Mr Ali initially apologised after he was recorded suggesting at a Labour Party meeting that Israel had used the 7 October assault by Hamas as an excuse to invade Gaza.
On Monday night a party spokesperson said Labour’s backing for Mr Ali as the candidate for Rochdale had been withdrawn “following new information” about the aspiring MP, who is understood to have been suspended pending an investigation.
Labour recently suspended an MP, Kate Osamor, after she appeared to suggest that the war in Gaza should be remembered as genocide on Holocaust Memorial Day. She later apologised for her comments.
Veteran MP Diane Abbott has also had the whip withdrawn after she suggested in a letter to The Observer last year that Jewish, Irish and Traveller people were not subject to racism “all their lives”.
She apologised and suggested that “errors arose” when the letter was being drafted.
Mr Forde highlighted both cases, saying that “things seemed to drag on in terms of disciplining certain elements of the party, and be dealt with swiftly in others”.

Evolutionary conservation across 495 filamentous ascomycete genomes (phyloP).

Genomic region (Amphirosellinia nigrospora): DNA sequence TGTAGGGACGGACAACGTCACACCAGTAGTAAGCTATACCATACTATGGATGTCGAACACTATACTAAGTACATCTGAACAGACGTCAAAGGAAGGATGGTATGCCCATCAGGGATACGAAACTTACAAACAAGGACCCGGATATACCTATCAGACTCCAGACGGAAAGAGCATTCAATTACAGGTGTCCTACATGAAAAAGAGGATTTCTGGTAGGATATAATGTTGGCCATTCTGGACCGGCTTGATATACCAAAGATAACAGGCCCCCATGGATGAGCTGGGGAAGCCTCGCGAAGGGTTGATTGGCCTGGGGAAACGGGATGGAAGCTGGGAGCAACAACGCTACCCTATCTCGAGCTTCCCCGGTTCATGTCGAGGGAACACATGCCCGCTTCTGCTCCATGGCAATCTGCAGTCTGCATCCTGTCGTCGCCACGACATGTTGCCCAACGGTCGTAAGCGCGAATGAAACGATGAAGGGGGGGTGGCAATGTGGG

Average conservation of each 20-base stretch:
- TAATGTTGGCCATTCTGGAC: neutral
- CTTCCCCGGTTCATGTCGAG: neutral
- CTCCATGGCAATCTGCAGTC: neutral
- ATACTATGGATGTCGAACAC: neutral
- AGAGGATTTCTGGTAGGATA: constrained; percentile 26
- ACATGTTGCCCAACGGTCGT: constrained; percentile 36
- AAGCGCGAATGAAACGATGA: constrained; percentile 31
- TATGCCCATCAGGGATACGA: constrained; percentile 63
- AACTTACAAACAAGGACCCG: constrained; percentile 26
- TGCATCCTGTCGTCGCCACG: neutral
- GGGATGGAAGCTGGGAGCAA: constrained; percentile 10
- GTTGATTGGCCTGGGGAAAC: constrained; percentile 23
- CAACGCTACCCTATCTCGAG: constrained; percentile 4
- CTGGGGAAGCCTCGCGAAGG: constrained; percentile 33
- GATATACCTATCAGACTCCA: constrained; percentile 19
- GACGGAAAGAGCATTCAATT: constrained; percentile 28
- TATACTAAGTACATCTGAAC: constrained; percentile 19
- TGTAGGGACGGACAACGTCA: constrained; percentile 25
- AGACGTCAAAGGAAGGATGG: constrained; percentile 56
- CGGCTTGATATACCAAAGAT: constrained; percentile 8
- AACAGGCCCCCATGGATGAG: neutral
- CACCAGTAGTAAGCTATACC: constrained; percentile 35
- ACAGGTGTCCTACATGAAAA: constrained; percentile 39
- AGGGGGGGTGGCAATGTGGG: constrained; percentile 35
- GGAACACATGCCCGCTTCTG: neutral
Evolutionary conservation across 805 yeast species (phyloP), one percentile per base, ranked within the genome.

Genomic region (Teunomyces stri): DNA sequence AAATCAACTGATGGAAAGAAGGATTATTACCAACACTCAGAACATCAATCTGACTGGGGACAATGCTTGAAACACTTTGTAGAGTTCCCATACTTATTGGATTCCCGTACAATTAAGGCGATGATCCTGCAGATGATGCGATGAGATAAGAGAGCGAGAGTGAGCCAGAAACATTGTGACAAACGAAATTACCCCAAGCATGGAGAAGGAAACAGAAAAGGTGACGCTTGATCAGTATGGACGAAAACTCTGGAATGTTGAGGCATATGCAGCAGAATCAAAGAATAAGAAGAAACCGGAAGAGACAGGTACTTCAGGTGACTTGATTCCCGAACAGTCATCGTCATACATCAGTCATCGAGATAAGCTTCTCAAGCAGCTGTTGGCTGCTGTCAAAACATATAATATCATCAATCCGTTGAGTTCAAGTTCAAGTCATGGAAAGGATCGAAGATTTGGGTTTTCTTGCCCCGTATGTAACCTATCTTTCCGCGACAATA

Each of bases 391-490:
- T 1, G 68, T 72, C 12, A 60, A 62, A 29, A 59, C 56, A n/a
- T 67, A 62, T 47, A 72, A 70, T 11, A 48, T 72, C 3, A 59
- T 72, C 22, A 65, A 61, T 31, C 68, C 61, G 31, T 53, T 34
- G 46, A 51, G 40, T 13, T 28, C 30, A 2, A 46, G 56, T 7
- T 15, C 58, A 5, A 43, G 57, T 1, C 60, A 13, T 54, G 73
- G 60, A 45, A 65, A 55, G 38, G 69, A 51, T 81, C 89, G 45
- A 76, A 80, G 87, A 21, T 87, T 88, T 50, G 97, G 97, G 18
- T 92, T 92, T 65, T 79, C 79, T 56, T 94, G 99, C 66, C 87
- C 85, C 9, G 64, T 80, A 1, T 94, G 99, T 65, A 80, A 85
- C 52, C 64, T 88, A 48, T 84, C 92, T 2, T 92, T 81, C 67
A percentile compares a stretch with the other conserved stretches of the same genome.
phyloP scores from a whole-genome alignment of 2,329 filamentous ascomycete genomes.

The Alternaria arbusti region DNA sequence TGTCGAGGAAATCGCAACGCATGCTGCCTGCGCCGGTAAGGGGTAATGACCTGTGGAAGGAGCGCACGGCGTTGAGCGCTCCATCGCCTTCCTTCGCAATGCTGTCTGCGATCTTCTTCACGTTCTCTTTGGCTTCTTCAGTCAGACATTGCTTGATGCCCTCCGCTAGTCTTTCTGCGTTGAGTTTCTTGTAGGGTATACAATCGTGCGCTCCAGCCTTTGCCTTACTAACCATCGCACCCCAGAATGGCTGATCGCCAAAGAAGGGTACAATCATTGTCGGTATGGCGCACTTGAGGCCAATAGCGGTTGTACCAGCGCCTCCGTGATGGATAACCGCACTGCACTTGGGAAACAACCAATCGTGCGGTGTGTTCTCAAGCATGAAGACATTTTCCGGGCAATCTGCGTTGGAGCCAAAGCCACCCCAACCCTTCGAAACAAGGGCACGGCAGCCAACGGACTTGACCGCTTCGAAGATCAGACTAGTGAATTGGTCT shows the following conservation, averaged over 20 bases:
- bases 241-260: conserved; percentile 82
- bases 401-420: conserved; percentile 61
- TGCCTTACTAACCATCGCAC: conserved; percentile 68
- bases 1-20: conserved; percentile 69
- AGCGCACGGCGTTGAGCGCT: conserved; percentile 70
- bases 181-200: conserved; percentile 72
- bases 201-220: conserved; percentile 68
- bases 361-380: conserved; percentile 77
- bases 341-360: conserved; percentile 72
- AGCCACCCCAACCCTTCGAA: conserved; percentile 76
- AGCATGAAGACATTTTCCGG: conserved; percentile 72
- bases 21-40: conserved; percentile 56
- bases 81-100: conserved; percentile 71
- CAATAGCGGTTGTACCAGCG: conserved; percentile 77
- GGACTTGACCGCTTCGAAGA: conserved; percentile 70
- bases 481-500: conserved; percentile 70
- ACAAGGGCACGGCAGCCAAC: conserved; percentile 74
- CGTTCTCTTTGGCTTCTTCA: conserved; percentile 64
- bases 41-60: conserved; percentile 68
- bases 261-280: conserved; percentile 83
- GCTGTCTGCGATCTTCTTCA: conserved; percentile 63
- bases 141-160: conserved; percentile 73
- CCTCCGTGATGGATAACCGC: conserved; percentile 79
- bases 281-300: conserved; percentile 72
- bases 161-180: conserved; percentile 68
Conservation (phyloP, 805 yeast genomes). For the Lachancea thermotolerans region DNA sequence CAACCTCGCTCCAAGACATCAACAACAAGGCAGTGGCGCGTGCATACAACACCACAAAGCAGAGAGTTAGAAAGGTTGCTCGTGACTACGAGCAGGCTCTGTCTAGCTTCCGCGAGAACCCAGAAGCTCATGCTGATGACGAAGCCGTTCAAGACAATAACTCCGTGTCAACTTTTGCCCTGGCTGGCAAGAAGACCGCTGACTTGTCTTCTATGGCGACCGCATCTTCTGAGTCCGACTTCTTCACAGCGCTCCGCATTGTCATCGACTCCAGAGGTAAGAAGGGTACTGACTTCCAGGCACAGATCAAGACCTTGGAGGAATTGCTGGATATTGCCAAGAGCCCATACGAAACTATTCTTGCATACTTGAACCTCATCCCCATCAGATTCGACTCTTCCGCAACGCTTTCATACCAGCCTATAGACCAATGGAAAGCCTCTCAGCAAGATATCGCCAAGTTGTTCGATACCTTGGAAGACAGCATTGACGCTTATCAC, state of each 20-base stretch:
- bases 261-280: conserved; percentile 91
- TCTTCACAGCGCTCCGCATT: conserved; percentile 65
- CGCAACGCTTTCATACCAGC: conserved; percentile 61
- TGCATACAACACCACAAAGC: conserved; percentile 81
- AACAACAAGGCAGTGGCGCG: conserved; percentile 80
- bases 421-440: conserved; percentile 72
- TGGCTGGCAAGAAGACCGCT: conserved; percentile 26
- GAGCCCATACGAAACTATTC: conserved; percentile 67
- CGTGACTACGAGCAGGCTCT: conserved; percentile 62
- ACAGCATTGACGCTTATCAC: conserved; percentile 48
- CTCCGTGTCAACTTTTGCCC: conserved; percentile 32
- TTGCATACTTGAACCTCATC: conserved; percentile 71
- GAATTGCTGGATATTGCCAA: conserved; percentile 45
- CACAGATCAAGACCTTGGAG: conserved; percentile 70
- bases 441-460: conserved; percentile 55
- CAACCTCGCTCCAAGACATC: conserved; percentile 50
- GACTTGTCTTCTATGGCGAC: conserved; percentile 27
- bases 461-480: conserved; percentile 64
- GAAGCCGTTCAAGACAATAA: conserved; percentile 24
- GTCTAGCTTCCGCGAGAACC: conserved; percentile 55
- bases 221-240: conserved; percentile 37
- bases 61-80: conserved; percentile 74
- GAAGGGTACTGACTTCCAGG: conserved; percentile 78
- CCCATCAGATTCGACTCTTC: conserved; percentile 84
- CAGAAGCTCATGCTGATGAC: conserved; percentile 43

Sir Keir has boasted of turning his party around after controversies over alleged antisemitism dogged Mr Corbyn’s time as leader.
Labour’s U-turn has created uncertainty over who will win the Rochdale vote at the end of this month.
Also standing are former Labour MP Simon Danczuk, now the Reform Party candidate, and ex-Labour MP George Galloway, leader of the Workers Party of Britain, who is campaigning against Labour’s stance on Gaza.
Polls suggest Labour’s vote share could be hit by unhappiness over the party’s perceived support for Israel.
If elected, Mr Ali will sit as an independent MP and will not receive the party whip.
A spokesperson for the Campaign Against Antisemitism said Sir Keir had “blotted an otherwise fairly admirable copybook and given the public reason to doubt the earnestness of his promise to tear antisemitism out ‘by its roots’”. They added: “People will have to judge for themselves whether the additional reported comments by Azhar Ali are really any worse than the comments that had already been reported.”
William Turner is a seasoned U.K. correspondent with a deep understanding of domestic affairs. With a passion for British politics and culture, he provides insightful analysis and comprehensive coverage of events within the United Kingdom.